On Saturday, a satellite observation specialist at the Delft University of Technology in the Netherlands named Stef Lhermitte, took Twitter to post a satellite image showing that the glacier had calved, as a piece of about 103 square miles -more than four times the size of Manhattan-in size broke off from Pine Island. "But this means that we would expect another calving event very soon".
Knut Christianson, a glaciologist at the University of Washington, tells The Washington Post that calving events are quite normal. "[It's] not unprecedented, but this glacier is concerning for future sea level rise", Neff posted on Twitter on Sunday.
Considered the fastest-melting region in the South Pole, the glacier is pushing 45 billion tons of water into the sea every year, a pace that has only sped up over the last 40 years, according to Nature Climate Change. Experts say the Pine Island Glacier contains about 1.7 feet of possible global sea level rise.
Last fall, NASA's Operation IceBridge mission snapped a photo of the rift in Pine Island Glacier that would lead to the latest calving event. This glacier experienced a 225 square mile calving in 2015 and a 252 square mile calving in 2013.
A research flight snapped this image of the glaciers and mountains of West Antarctica on October 29, 2014. It flows into Pine Island Bay, by the Amundsen Sea.
Researchers at the University of OH released a paper previous year stating that the weakened glaciers are likely caused by a warming ocean.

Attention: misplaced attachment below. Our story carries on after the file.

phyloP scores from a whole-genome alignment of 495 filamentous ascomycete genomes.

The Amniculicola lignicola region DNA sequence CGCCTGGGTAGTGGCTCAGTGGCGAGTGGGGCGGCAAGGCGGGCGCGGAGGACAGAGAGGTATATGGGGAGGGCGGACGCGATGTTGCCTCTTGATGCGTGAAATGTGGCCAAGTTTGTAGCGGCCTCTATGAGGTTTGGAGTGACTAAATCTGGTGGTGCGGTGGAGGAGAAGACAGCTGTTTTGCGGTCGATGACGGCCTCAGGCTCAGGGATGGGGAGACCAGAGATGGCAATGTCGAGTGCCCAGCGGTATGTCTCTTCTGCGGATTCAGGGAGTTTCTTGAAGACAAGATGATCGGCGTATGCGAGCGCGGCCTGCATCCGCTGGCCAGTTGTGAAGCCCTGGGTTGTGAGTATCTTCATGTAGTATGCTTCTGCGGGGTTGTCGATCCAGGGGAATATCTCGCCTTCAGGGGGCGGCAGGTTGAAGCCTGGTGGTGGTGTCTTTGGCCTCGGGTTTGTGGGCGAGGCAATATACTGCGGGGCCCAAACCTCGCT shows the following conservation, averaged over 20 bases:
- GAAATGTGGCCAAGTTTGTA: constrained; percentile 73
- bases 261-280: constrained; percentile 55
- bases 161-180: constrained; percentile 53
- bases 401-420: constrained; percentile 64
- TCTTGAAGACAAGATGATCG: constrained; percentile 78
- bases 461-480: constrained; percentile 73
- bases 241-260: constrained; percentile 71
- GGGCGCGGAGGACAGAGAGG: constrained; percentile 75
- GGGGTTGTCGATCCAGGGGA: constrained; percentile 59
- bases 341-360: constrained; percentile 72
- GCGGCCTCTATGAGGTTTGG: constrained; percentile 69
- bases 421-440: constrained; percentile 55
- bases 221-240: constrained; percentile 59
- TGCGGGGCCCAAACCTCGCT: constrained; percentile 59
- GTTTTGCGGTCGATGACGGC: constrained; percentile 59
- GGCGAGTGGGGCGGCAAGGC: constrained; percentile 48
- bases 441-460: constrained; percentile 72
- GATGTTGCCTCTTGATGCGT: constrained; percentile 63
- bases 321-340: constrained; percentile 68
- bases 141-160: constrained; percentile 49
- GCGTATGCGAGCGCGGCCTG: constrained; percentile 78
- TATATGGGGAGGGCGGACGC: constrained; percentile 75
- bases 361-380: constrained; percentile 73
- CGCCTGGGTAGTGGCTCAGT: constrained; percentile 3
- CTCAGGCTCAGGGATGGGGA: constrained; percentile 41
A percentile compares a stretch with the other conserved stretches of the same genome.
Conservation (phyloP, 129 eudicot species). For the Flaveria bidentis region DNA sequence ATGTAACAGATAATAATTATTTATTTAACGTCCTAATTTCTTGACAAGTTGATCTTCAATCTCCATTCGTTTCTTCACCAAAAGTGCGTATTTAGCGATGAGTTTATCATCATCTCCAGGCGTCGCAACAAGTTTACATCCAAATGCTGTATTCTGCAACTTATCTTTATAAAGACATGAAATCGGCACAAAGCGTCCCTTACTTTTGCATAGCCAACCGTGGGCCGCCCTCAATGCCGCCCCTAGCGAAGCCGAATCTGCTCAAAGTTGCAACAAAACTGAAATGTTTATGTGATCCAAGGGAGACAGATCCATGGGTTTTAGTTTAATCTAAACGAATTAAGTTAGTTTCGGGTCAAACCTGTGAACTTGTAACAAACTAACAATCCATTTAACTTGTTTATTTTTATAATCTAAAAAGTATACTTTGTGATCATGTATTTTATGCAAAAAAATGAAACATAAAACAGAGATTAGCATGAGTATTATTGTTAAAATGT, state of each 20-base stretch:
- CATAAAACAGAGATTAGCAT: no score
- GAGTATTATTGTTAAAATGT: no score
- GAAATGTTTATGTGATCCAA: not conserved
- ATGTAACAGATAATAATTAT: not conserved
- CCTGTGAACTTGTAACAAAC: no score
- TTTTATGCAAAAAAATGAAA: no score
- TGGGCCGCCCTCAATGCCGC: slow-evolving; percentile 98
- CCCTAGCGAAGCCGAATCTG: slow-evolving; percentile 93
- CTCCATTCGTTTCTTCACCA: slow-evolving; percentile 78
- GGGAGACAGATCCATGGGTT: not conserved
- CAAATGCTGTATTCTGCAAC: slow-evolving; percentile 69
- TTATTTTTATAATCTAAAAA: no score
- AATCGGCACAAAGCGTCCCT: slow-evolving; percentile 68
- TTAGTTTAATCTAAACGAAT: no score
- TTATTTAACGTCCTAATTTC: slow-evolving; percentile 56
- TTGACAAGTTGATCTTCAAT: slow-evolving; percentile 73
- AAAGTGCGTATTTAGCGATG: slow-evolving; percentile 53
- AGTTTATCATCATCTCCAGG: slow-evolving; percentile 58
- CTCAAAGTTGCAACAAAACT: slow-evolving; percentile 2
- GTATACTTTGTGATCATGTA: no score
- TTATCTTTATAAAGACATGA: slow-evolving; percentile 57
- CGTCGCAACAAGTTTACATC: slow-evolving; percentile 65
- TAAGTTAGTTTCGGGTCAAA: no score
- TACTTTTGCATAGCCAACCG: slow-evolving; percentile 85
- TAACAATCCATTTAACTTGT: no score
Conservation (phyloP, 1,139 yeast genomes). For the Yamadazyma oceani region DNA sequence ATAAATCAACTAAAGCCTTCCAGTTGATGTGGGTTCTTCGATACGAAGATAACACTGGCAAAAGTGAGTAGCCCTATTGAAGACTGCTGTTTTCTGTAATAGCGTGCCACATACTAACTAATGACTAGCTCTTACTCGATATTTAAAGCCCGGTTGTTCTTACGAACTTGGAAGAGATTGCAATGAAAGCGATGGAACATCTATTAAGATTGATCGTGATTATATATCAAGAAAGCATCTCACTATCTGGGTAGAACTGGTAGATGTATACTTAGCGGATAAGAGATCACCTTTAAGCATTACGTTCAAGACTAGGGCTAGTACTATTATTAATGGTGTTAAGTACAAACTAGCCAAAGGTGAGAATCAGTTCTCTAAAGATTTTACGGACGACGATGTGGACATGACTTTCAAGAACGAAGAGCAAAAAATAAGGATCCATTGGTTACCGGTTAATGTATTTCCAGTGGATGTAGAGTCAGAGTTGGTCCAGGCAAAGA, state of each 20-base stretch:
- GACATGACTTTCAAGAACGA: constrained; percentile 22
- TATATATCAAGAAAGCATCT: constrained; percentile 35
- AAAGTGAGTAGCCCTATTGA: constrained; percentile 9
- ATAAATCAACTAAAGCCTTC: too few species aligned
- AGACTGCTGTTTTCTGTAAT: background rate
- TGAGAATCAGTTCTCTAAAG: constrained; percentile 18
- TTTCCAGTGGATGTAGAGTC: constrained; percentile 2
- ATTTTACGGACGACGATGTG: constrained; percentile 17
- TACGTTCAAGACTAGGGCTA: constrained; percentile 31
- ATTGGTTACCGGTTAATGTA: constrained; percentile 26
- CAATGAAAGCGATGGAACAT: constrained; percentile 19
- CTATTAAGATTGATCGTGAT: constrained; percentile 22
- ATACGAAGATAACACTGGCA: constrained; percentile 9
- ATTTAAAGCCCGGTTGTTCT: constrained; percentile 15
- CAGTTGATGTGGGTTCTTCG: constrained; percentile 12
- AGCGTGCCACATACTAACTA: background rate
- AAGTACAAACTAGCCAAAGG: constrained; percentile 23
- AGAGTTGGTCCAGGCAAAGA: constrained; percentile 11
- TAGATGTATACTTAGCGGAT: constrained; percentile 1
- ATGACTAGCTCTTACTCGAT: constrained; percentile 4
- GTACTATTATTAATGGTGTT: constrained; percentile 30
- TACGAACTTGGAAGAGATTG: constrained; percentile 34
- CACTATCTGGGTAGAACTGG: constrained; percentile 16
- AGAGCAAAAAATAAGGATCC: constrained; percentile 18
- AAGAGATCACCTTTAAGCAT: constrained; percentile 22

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In the past, the Pine Island Glacier has broken at one side, and that crack traveled to the other side, leading to a calved iceberg, Jeong said.
"This results in smaller but more-frequent calving events", said Christianson.
Experts believe warmer ocean temperatures reaching the "grounding line" -the point where the floating portion of the iceberg touches the seafloor-are responsible for Pine Island Glacier losing so much ice in recent years. Icebergs float, so they won't cause sea levels to rise unless the water within them melts, he said. As these edges wear away, the rest of the glacier is more likely to melt into the ocean, he said.
Gizmodo got in touch with Christopher A. Shuman, a research scientist within the Cryospheric Sciences Laboratory at NASA Goddard Space Flight Center who established the break using the MODIS and Landsat 8 satellites. "This kind of rifting behavior provides another mechanism for rapid retreat of these glaciers, adding to the probability that we may see significant collapse of West Antarctica in our lifetimes".
In the meantime, there's not much they can do except watch the glacier break apart piece by piece.